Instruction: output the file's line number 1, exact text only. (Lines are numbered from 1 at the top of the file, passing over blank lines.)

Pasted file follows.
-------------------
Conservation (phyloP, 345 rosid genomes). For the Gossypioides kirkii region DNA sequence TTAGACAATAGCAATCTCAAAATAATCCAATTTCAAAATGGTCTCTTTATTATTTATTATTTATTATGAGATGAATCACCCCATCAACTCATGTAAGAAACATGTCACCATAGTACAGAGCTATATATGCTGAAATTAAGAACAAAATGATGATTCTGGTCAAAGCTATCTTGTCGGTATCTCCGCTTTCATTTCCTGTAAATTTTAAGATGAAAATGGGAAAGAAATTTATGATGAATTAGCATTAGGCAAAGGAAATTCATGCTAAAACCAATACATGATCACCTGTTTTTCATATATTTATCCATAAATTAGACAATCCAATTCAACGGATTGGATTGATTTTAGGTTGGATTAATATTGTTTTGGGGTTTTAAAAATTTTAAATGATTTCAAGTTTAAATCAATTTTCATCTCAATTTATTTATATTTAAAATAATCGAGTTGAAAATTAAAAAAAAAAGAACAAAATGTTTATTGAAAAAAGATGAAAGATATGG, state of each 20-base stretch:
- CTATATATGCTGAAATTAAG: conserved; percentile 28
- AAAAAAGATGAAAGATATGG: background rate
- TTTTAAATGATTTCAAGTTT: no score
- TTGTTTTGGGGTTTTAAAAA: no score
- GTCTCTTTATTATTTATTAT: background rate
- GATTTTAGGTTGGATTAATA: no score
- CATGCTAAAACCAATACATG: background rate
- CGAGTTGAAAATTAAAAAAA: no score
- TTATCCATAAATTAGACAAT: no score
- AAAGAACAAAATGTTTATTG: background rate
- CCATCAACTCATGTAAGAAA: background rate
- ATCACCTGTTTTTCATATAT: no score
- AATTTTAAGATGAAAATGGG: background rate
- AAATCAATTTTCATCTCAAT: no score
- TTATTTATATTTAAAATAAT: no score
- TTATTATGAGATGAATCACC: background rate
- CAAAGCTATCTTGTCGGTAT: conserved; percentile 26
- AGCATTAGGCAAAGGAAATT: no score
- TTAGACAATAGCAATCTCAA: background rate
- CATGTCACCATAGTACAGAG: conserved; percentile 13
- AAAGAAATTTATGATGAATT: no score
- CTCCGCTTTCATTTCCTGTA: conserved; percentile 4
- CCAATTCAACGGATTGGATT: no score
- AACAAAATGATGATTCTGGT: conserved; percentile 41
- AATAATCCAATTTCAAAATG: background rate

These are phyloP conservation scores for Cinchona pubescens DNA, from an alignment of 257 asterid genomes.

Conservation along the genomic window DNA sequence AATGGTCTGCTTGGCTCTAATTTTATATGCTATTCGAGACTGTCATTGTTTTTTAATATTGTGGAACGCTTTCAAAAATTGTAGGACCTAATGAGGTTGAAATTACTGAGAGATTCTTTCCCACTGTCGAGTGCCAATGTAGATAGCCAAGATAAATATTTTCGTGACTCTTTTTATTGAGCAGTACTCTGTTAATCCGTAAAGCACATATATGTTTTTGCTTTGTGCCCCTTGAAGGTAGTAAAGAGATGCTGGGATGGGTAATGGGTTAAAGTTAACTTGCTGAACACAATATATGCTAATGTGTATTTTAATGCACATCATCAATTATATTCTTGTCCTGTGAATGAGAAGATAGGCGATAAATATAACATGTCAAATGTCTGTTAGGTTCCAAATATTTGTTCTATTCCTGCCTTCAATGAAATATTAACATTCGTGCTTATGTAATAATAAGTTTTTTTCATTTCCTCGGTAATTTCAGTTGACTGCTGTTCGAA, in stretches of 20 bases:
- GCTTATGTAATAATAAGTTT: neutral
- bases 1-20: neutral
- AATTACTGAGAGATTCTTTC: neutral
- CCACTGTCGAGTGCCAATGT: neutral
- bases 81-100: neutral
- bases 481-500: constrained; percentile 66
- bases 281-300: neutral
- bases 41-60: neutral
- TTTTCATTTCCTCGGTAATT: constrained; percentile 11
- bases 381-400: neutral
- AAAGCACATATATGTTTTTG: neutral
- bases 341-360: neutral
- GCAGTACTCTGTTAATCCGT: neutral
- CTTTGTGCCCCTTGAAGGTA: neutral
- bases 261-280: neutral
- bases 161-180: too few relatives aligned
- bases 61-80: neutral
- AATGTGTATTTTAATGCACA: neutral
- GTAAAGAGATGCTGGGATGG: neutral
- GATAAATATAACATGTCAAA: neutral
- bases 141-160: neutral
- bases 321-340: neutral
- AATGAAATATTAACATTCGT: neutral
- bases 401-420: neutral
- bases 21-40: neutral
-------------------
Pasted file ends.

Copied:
Conservation (phyloP, 345 rosid genomes). For the Gossypioides kirkii region DNA sequence TTAGACAATAGCAATCTCAAAATAATCCAATTTCAAAATGGTCTCTTTATTATTTATTATTTATTATGAGATGAATCACCCCATCAACTCATGTAAGAAACATGTCACCATAGTACAGAGCTATATATGCTGAAATTAAGAACAAAATGATGATTCTGGTCAAAGCTATCTTGTCGGTATCTCCGCTTTCATTTCCTGTAAATTTTAAGATGAAAATGGGAAAGAAATTTATGATGAATTAGCATTAGGCAAAGGAAATTCATGCTAAAACCAATACATGATCACCTGTTTTTCATATATTTATCCATAAATTAGACAATCCAATTCAACGGATTGGATTGATTTTAGGTTGGATTAATATTGTTTTGGGGTTTTAAAAATTTTAAATGATTTCAAGTTTAAATCAATTTTCATCTCAATTTATTTATATTTAAAATAATCGAGTTGAAAATTAAAAAAAAAAGAACAAAATGTTTATTGAAAAAAGATGAAAGATATGG, state of each 20-base stretch: